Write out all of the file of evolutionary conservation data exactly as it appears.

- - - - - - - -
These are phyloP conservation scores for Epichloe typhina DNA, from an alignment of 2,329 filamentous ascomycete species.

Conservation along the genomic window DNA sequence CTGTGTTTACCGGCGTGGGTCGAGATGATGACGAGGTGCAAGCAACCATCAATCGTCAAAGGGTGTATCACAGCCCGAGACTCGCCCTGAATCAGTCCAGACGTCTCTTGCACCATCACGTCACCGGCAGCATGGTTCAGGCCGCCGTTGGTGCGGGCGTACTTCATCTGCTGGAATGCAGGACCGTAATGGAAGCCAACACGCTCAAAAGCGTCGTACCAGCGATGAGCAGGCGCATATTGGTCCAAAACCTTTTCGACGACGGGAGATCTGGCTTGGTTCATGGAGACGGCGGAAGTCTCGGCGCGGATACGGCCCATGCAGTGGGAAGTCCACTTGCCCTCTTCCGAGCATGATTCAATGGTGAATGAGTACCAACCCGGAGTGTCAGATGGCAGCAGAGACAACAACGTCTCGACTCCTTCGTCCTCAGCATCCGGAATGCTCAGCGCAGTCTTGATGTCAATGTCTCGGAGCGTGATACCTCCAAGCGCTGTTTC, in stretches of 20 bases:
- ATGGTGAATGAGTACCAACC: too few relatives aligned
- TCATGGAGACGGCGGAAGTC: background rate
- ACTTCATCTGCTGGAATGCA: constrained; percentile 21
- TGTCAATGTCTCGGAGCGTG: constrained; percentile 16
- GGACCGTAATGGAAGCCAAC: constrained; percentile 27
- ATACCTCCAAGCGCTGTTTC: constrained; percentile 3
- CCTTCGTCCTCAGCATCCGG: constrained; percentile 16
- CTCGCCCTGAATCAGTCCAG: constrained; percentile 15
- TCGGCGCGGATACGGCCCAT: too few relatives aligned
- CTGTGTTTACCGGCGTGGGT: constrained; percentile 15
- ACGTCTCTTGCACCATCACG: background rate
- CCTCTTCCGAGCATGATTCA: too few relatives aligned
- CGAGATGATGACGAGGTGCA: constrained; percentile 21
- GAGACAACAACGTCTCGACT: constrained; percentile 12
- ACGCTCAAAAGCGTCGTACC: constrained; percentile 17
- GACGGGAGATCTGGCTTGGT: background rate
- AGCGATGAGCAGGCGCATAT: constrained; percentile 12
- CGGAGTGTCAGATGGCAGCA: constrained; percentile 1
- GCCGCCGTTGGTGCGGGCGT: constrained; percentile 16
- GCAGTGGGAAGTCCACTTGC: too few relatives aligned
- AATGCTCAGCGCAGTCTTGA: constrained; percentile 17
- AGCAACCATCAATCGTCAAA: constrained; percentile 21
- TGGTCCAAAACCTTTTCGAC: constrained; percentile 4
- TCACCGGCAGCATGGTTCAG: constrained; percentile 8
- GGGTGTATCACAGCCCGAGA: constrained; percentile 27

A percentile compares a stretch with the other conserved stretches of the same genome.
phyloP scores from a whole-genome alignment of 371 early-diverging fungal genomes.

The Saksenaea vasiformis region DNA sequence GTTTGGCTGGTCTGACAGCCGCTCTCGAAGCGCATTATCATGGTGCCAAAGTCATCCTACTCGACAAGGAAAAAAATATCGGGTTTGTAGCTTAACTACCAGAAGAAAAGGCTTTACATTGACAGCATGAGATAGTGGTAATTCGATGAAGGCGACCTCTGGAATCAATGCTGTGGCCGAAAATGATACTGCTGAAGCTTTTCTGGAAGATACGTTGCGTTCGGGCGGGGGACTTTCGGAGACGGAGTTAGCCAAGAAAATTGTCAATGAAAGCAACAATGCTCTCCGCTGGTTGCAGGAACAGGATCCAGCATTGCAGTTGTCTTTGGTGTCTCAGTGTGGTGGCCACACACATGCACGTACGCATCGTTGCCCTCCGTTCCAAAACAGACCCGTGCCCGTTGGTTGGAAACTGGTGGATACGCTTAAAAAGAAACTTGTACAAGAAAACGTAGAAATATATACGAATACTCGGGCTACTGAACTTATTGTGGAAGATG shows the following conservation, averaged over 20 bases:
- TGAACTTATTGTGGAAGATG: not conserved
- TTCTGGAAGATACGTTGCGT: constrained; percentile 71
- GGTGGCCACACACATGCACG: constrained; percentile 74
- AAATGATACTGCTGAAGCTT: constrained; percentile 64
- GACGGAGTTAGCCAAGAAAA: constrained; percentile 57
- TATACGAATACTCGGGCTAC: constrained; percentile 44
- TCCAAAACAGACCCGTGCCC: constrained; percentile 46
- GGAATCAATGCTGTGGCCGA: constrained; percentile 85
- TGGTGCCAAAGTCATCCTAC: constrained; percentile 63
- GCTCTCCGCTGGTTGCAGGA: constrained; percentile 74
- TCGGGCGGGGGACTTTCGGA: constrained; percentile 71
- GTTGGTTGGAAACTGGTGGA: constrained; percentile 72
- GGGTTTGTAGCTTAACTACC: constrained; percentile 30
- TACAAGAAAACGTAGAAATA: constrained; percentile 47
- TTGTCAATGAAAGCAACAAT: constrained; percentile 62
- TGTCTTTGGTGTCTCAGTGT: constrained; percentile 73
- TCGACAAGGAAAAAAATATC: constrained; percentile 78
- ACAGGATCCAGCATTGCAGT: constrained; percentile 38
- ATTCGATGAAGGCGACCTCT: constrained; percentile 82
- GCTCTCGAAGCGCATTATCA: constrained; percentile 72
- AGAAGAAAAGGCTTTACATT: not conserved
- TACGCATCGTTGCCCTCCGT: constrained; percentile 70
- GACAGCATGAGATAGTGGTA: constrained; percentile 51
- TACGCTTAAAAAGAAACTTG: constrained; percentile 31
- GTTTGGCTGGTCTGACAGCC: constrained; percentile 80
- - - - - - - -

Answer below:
These are phyloP conservation scores for Epichloe typhina DNA, from an alignment of 2,329 filamentous ascomycete species.

Conservation along the genomic window DNA sequence CTGTGTTTACCGGCGTGGGTCGAGATGATGACGAGGTGCAAGCAACCATCAATCGTCAAAGGGTGTATCACAGCCCGAGACTCGCCCTGAATCAGTCCAGACGTCTCTTGCACCATCACGTCACCGGCAGCATGGTTCAGGCCGCCGTTGGTGCGGGCGTACTTCATCTGCTGGAATGCAGGACCGTAATGGAAGCCAACACGCTCAAAAGCGTCGTACCAGCGATGAGCAGGCGCATATTGGTCCAAAACCTTTTCGACGACGGGAGATCTGGCTTGGTTCATGGAGACGGCGGAAGTCTCGGCGCGGATACGGCCCATGCAGTGGGAAGTCCACTTGCCCTCTTCCGAGCATGATTCAATGGTGAATGAGTACCAACCCGGAGTGTCAGATGGCAGCAGAGACAACAACGTCTCGACTCCTTCGTCCTCAGCATCCGGAATGCTCAGCGCAGTCTTGATGTCAATGTCTCGGAGCGTGATACCTCCAAGCGCTGTTTC, in stretches of 20 bases:
- ATGGTGAATGAGTACCAACC: too few relatives aligned
- TCATGGAGACGGCGGAAGTC: background rate
- ACTTCATCTGCTGGAATGCA: constrained; percentile 21
- TGTCAATGTCTCGGAGCGTG: constrained; percentile 16
- GGACCGTAATGGAAGCCAAC: constrained; percentile 27
- ATACCTCCAAGCGCTGTTTC: constrained; percentile 3
- CCTTCGTCCTCAGCATCCGG: constrained; percentile 16
- CTCGCCCTGAATCAGTCCAG: constrained; percentile 15
- TCGGCGCGGATACGGCCCAT: too few relatives aligned
- CTGTGTTTACCGGCGTGGGT: constrained; percentile 15
- ACGTCTCTTGCACCATCACG: background rate
- CCTCTTCCGAGCATGATTCA: too few relatives aligned
- CGAGATGATGACGAGGTGCA: constrained; percentile 21
- GAGACAACAACGTCTCGACT: constrained; percentile 12
- ACGCTCAAAAGCGTCGTACC: constrained; percentile 17
- GACGGGAGATCTGGCTTGGT: background rate
- AGCGATGAGCAGGCGCATAT: constrained; percentile 12
- CGGAGTGTCAGATGGCAGCA: constrained; percentile 1
- GCCGCCGTTGGTGCGGGCGT: constrained; percentile 16
- GCAGTGGGAAGTCCACTTGC: too few relatives aligned
- AATGCTCAGCGCAGTCTTGA: constrained; percentile 17
- AGCAACCATCAATCGTCAAA: constrained; percentile 21
- TGGTCCAAAACCTTTTCGAC: constrained; percentile 4
- TCACCGGCAGCATGGTTCAG: constrained; percentile 8
- GGGTGTATCACAGCCCGAGA: constrained; percentile 27

A percentile compares a stretch with the other conserved stretches of the same genome.
phyloP scores from a whole-genome alignment of 371 early-diverging fungal genomes.

The Saksenaea vasiformis region DNA sequence GTTTGGCTGGTCTGACAGCCGCTCTCGAAGCGCATTATCATGGTGCCAAAGTCATCCTACTCGACAAGGAAAAAAATATCGGGTTTGTAGCTTAACTACCAGAAGAAAAGGCTTTACATTGACAGCATGAGATAGTGGTAATTCGATGAAGGCGACCTCTGGAATCAATGCTGTGGCCGAAAATGATACTGCTGAAGCTTTTCTGGAAGATACGTTGCGTTCGGGCGGGGGACTTTCGGAGACGGAGTTAGCCAAGAAAATTGTCAATGAAAGCAACAATGCTCTCCGCTGGTTGCAGGAACAGGATCCAGCATTGCAGTTGTCTTTGGTGTCTCAGTGTGGTGGCCACACACATGCACGTACGCATCGTTGCCCTCCGTTCCAAAACAGACCCGTGCCCGTTGGTTGGAAACTGGTGGATACGCTTAAAAAGAAACTTGTACAAGAAAACGTAGAAATATATACGAATACTCGGGCTACTGAACTTATTGTGGAAGATG shows the following conservation, averaged over 20 bases:
- TGAACTTATTGTGGAAGATG: not conserved
- TTCTGGAAGATACGTTGCGT: constrained; percentile 71
- GGTGGCCACACACATGCACG: constrained; percentile 74
- AAATGATACTGCTGAAGCTT: constrained; percentile 64
- GACGGAGTTAGCCAAGAAAA: constrained; percentile 57
- TATACGAATACTCGGGCTAC: constrained; percentile 44
- TCCAAAACAGACCCGTGCCC: constrained; percentile 46
- GGAATCAATGCTGTGGCCGA: constrained; percentile 85
- TGGTGCCAAAGTCATCCTAC: constrained; percentile 63
- GCTCTCCGCTGGTTGCAGGA: constrained; percentile 74
- TCGGGCGGGGGACTTTCGGA: constrained; percentile 71
- GTTGGTTGGAAACTGGTGGA: constrained; percentile 72
- GGGTTTGTAGCTTAACTACC: constrained; percentile 30
- TACAAGAAAACGTAGAAATA: constrained; percentile 47
- TTGTCAATGAAAGCAACAAT: constrained; percentile 62
- TGTCTTTGGTGTCTCAGTGT: constrained; percentile 73
- TCGACAAGGAAAAAAATATC: constrained; percentile 78
- ACAGGATCCAGCATTGCAGT: constrained; percentile 38
- ATTCGATGAAGGCGACCTCT: constrained; percentile 82
- GCTCTCGAAGCGCATTATCA: constrained; percentile 72
- AGAAGAAAAGGCTTTACATT: not conserved
- TACGCATCGTTGCCCTCCGT: constrained; percentile 70
- GACAGCATGAGATAGTGGTA: constrained; percentile 51
- TACGCTTAAAAAGAAACTTG: constrained; percentile 31
- GTTTGGCTGGTCTGACAGCC: constrained; percentile 80